Little more than six weeks since Cairns Hospital’s PET-CT scanner began taking patients the service has expanded its operating hours.
The $4.4 million service has seen 44 patients since it began operating out of Block E, Cairns Hospital on September 15.
To keep up with demand, the Health Service has this week increased its days of operation to two days a week.
PET-CT team leader Janelle Linton said it had been a whirlwind beginning for the much-anticipated diagnostic service.
“The feedback that we have been getting from our first lot of patients has been overwhelmingly positive, the difference having this service locally available is making a huge difference in their lives,” Ms Linton said.
“It has been such a relief for our patients to be able to access these diagnostic scans locally with their families and support networks.”
Minister for Health and Ambulance Services Cameron Dick said the scanner had already demonstrated its significant value.
“Around 17 patients a month had to travel to Townsville or Brisbane for a PET-CT scan before this major piece of equipment came online, so in less than two months it has clearly already proven its worth for those people,” he said.
Cairns MP Rob Pyne said an extension of the scanner’s operating hours spelt a win for both current and future patients and their loved ones.
“An extension of the PET-CT scanner’s operating hours will allow even more local patients to benefit from receiving the medical services they need without having to leave their community,” he said.
“This service provides local patients with the full cycle of cancer care in Cairns and is a major asset to our hospital that will benefit the Far North community for generations to come.”
PET-CT scanners work by combining two scanning techniques – Positron Emission Tomography (PET) and Computerised Tomography (CT) – to provide detailed and precise images of cancer cells in the body.
Cairns local Wayne Crapper was one of the first patients to use the new PET-CT scanner to gauge the success of radiation in reducing the size of his cancer.
“In the past I’d driven to Townsville and crashed with some friends and I also had to fly to Brisbane. Your whole life is on hold,” Mr Crapper said.
“Having it here in Cairns just took all the pressure off. I was able to be seen and then head home - easy as that.”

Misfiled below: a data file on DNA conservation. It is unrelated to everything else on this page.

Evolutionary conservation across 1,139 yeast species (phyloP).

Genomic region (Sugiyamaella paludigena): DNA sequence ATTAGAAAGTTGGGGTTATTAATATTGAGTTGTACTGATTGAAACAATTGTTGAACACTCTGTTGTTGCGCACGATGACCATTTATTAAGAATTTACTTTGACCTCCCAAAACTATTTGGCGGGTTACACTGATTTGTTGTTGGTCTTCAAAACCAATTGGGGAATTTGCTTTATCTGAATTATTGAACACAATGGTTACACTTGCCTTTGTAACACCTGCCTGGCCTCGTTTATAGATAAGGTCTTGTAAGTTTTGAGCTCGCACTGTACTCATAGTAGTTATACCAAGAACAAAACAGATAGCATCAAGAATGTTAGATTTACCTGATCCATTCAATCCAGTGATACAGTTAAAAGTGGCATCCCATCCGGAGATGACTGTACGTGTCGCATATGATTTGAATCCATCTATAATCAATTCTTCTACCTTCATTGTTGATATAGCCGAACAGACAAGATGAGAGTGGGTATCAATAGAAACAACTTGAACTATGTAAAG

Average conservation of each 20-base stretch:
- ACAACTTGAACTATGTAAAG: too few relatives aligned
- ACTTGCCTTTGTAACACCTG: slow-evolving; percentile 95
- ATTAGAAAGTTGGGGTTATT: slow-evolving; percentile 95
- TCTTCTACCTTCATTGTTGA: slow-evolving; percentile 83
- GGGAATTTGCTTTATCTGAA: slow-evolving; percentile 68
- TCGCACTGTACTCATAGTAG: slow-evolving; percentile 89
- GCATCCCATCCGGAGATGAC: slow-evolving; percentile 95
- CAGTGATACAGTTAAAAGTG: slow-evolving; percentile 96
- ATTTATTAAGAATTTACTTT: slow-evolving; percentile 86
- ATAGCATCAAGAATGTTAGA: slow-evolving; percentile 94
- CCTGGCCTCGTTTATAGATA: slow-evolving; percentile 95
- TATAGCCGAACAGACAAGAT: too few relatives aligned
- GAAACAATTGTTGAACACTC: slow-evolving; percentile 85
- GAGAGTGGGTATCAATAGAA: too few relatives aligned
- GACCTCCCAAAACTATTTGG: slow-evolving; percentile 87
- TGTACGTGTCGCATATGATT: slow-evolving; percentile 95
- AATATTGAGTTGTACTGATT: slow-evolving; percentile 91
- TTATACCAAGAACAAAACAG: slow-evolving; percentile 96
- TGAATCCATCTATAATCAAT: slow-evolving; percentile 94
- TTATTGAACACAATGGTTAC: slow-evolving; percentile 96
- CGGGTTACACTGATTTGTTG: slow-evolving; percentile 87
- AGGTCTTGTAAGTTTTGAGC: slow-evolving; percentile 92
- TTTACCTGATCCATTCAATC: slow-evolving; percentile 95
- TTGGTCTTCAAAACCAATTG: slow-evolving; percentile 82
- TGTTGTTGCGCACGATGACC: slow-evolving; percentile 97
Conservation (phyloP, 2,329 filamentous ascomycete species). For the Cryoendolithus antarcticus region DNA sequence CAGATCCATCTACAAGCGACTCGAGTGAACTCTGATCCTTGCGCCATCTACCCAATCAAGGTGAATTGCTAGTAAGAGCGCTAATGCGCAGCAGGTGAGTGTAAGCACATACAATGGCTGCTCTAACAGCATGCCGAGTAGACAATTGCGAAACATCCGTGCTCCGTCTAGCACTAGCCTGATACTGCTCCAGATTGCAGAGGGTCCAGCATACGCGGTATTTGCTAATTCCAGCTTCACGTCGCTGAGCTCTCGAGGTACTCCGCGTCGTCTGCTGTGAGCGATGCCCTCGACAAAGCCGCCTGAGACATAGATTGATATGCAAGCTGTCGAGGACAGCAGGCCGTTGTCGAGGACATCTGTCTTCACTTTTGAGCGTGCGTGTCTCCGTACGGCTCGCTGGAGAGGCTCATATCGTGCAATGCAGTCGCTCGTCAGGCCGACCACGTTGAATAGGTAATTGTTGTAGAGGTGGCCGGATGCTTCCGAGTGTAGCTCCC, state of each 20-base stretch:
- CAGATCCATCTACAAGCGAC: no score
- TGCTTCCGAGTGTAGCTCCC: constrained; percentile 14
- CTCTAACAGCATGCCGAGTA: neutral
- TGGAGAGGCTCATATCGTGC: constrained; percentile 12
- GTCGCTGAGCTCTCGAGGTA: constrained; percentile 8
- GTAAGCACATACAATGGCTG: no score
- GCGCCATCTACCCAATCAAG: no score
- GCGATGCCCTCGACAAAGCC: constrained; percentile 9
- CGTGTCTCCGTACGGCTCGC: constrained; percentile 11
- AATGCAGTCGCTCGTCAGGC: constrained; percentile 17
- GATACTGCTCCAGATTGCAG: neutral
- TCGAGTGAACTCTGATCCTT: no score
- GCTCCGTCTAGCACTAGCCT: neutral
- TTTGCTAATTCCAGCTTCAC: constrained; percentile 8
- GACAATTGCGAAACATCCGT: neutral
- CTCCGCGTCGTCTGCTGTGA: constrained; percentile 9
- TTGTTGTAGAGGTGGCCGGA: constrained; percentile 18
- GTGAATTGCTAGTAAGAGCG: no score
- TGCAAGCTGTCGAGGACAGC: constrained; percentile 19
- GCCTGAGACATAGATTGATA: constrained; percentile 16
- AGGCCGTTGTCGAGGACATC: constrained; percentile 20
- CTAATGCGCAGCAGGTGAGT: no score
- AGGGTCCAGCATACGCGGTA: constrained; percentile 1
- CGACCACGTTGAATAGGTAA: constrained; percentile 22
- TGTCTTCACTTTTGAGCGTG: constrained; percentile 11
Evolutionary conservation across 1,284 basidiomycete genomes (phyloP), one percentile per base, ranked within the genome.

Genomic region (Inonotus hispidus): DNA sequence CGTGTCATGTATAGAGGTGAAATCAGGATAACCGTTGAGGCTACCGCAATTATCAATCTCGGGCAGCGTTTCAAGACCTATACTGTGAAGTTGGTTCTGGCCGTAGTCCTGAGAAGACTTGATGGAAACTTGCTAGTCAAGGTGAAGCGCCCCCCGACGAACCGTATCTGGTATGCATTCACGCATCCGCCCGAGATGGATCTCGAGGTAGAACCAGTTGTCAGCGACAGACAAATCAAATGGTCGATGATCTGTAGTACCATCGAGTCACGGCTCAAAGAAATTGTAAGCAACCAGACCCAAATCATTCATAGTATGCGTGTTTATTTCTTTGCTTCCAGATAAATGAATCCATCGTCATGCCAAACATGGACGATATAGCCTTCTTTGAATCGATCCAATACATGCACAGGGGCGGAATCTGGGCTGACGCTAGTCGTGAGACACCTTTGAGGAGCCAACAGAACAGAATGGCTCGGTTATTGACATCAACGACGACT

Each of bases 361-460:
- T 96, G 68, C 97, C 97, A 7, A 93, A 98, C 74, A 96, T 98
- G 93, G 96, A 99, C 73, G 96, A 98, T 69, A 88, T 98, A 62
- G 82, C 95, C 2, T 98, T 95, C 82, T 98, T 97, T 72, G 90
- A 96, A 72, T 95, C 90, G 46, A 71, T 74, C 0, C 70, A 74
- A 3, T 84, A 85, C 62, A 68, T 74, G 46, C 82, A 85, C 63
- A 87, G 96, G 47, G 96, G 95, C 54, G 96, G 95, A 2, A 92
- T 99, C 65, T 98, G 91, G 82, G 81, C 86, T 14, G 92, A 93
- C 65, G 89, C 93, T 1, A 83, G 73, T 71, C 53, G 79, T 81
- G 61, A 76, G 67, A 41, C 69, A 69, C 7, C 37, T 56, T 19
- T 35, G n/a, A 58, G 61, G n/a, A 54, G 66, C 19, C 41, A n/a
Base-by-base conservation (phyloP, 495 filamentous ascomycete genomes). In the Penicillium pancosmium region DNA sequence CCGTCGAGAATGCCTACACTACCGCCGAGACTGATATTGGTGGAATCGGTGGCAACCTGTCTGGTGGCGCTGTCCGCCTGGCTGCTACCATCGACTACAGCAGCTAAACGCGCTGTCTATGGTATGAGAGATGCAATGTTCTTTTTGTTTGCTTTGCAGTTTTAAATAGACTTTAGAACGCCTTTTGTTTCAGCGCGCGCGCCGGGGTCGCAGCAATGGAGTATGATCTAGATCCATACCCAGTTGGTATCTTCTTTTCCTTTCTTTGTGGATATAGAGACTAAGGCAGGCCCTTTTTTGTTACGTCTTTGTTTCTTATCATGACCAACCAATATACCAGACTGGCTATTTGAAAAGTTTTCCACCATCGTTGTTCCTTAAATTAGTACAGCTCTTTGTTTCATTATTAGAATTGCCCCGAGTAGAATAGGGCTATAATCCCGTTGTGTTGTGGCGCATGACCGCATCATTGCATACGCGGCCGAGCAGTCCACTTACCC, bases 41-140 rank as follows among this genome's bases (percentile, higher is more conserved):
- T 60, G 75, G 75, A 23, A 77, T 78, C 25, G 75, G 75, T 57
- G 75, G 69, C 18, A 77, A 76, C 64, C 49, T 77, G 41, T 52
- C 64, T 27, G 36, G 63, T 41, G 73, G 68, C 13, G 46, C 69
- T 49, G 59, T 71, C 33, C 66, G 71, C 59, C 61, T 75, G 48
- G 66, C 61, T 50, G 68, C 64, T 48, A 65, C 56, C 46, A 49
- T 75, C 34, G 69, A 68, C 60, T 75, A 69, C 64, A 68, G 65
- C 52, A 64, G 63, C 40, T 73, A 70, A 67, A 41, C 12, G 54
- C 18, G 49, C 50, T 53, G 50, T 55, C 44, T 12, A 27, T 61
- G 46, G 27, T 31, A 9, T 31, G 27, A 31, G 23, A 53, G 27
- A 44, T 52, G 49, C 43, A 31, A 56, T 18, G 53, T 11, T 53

Wayne said after four months of radiation the PET-CT scan results revealed he "was in the clear" and he has since gone back to work.
“It’s bloody great that the scanner is here but I really hope I don’t need another one for the rest of my life,” he laughed.
The total cost of the PET-CT service was $4.4 million with the Queensland Department of Health contributing $3 million and the Cairns and Hinterland Hospital and Health Service contributing almost $650,000.
Cairns and Hinterland Hospital and Health Board Chair Carolyn Eagle said the Far North Queensland Hospital Foundation contributed $700,000 towards the project with the Committee for Oncology Unit at Cairns Hospital (COUCH) contributing $100,000.
“The support we received from both the Far North Queensland Hospital Foundation and COUCH was pivotal in getting this project off the ground and I can’t thank them enough for their generosity,” she said.
Far North Queensland Hospital Foundation chairman Dr Ken Chapman said the PET-CT scanner would improve health outcomes for Far Northerners.
"Helping to make this addition to health services really is what the Foundation is all about - putting the pieces together for a healthier north,” Dr Chapman said.
COUCH chairman Charles Woodward said it was fantastic to see a major fund-raising push pay off for people of the Far North.
“We are extremely pleased to see results of fundraising efforts going toward such a worthwhile and beneficial project for the community,” he said.
Photo: Far North Queensland Hospital Foundation chairman Dr Ken Chapman chats with PET-CT scanner patient Wayne Crapper.
Back to all news